Sunday, 29 January 2012

The eyes say it all

This hut was my mum’s home after she was made homeless in the 1953 flood. I think her eyes look so sad. That’s her father (Pop) with the pipe and her mother, my grandmother who I never met, sitting next to him. I don’t know who the little girl is, but I think the little boy is my mum’s cousin’s son.

My parents had lived with my sister in one of the houses in the street that faces the camera in the picture below. At the time my sister was 6, ill and needed urgent medical attention. My mum was faced with a choice – keep her little girl with her and hope for rescue, or pass her out of the upstairs window to soldiers in an already full boat.

She handed my sister over. She told me it was one of the most difficult things she ever had to do and the sight of her blanket wrapped child being taken away broke her heart.

She also didn’t know if her parents who lived nearby were safe. Her brother had been round earlier to warn them that a high tide was coming and to move everything upstairs. And she said when the water hit, it was like a tidal wave, smashing the front door in and gushing into the house.

Eventually they were rescued and taken by raft to dry land. They were then moved to a transit camp which was to be their home for several months and which they shared with several other families. The family doctor found them and let my mum know her daughter was recovering in hospital.

It wasn’t the first time they’d found themselves homeless. They lived in London during the Blitz and their home there was destroyed.

At the time of the flood most people were insured with one or other of two different insurance companies. One company paid out to those who lost homes and possessions – the other company said it was an act of God and paid out nothing. You can probably guess which one my parents were – or were not as it turned out – insured with.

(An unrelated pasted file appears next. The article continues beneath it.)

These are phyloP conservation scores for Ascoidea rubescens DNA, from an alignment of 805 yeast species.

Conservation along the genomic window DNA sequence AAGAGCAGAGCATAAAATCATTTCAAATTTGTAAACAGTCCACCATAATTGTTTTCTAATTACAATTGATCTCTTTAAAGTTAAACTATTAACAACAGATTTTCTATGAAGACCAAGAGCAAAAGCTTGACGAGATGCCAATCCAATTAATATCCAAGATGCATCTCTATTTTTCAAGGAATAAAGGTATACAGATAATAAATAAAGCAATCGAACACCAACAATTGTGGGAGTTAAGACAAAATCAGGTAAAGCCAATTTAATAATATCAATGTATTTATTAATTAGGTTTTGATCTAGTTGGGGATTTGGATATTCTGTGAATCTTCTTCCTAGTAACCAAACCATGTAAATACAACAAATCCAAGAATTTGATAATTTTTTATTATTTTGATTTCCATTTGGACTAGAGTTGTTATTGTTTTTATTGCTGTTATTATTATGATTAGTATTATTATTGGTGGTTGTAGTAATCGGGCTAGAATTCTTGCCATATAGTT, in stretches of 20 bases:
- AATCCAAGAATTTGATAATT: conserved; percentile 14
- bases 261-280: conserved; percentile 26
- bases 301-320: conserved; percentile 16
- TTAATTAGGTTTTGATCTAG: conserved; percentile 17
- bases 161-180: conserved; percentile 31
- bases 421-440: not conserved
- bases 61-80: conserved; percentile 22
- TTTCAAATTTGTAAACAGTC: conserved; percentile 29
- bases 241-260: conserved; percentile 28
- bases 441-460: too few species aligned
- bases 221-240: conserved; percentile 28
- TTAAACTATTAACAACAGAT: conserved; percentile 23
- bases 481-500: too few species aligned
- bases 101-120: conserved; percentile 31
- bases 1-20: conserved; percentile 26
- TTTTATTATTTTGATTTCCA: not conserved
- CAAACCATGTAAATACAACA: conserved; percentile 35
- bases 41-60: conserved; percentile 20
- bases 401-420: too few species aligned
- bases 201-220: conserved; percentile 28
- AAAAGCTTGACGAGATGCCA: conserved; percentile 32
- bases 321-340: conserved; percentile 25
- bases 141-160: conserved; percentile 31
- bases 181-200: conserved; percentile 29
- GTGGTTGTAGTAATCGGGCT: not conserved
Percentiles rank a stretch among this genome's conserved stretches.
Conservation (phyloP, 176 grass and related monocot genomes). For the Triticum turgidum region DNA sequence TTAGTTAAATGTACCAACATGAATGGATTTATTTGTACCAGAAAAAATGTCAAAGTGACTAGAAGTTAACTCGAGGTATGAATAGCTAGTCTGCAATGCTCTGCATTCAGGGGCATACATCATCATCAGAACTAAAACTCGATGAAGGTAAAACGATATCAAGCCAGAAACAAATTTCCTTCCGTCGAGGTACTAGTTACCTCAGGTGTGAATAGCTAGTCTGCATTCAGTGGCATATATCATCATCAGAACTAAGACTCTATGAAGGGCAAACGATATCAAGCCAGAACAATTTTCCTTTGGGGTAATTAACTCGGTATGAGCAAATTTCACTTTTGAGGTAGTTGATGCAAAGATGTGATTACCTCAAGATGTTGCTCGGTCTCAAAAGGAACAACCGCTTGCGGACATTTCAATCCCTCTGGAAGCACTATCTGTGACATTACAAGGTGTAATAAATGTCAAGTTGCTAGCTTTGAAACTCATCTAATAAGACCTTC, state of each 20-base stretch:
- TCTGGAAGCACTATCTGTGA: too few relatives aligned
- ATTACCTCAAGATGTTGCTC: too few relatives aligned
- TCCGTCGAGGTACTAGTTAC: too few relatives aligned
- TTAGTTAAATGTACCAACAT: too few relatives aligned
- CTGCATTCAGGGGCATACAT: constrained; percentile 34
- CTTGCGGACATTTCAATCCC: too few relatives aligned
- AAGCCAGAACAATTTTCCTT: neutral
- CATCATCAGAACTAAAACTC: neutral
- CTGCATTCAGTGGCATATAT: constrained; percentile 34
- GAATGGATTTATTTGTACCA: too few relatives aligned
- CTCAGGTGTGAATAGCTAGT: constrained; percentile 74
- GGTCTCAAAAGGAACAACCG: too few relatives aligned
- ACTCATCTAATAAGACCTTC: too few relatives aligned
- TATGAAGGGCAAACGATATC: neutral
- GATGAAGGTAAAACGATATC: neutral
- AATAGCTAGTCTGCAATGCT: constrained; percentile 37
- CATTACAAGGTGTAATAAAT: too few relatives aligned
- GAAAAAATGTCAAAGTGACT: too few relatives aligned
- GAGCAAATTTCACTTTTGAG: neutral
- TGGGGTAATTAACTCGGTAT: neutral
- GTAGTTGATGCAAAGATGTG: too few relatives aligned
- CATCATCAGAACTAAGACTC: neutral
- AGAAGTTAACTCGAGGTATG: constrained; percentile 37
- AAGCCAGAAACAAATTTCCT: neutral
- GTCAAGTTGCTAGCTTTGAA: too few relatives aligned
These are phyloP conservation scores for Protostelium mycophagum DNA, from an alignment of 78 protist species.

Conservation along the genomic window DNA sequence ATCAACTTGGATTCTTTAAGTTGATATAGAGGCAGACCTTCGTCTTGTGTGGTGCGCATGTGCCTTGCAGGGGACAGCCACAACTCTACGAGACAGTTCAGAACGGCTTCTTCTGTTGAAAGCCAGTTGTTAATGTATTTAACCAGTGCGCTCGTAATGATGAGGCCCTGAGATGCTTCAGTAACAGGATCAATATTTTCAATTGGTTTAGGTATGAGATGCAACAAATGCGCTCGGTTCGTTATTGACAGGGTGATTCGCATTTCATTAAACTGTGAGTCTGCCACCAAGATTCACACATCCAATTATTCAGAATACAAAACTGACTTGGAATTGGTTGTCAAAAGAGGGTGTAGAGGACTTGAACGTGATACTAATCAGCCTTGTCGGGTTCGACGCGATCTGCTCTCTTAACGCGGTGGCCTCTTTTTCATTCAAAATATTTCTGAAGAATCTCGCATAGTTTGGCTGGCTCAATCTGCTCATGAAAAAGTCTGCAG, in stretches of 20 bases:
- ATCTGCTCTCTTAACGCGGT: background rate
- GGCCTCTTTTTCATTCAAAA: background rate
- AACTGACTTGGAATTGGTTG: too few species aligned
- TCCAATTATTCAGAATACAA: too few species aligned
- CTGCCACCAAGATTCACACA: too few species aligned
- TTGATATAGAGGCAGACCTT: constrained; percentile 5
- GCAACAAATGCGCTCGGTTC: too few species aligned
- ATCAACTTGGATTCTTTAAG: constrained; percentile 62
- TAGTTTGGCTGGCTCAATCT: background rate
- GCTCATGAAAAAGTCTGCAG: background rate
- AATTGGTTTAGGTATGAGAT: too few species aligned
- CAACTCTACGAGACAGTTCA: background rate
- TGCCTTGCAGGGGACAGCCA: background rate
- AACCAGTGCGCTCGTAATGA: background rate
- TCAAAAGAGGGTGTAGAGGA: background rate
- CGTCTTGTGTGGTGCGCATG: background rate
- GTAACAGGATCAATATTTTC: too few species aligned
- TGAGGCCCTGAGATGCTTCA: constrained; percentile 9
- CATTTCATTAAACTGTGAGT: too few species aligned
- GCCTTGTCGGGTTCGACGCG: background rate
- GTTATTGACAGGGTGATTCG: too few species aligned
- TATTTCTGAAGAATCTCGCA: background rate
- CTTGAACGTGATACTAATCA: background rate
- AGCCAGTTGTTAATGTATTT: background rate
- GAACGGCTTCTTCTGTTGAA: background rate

When they were allowed back to their homes to salvage what they could, they found my sister’s piggy bank had been smashed, the pennies taken from inside. All my mum’s treasured books were ruined and many precious photographs destroyed.

What photographs and documents we do have from before 1953 are damaged and still caked in mud. My dad salvaged his mother's birthday book in which she'd written poems in memory of her cousins who died in WWI and her first baby who died. It is very damaged, but very precious.

The 31st January will be the 59th anniversary of the flood.

What makes the picture even more poignant is that my grandmother died less than two years later and it may well be the last photograph ever taken of her.

When you look back at the things your parents and grandparents lived through – things still in living memory – well it makes you realise how lucky you are really doesn’t it?

Saturday, 28 January 2012

500 Word Comp for Kids!

Last year Chris Evans launched a writing competition for kids on BBC Radio 2. It attracted 30,000 entries. Isn’t that great?

It’s happening again this year and he’ll be announcing it on Monday. Details here. There will also be video clips from the judges with tips, so bookmark that page for the youngsters!

Stories have to be a maximum of 500 words and the top 50 will be invited along to the Hay Festival in June.

Tuesday, 24 January 2012

Talking of Old Photos...

A few years ago I found my old camera and it still had a film in it. I must have discarded it when a new camera came along – how cruel!

Not holding out much hope, I had the film developed. These are a couple of photos from that film taken at a heavy horse centre which may have been in Dedham, but honestly it was so long ago I can’t remember.

I’m the one in the dreadful blue jumpsuit. It was made of quite thick corduroy and – no honestly, it’s true – I wasn’t that plump, it was thick fabric! I was quite a slim thing in those days. I think I was about 16 or 17.

I like the way something has caught my sister's attention and she is unaware the photo is being taken.

I’m sure the sky wasn’t really that colour, but that is the only real sign of the film deteriorating.

The horses, of course, were lovely!

Monday, 23 January 2012

Sweet Stuff

Thanks to Patsy and Carol (fellow sweetie pies) for awarding me the Sweet Blogger Award.

Now I have to think of seven things about me – hm, what to say? What can I say about me that I haven’t already bored you to tears with?

Maybe as the award picture is of something rather delicious looking, I should make it foody.

1. My favourite dinner is a roast with all the trimmings, but no meat and strictly veggie gravy.

2. My favourite dessert is – well how long have you got? Can’t make up my mind between chocolate pud and custard, lemon cheesecake, Tiramisu or fresh fruit salad and then of course there’s trifle and apple cake so let’s just say for no. 2, I love desserts.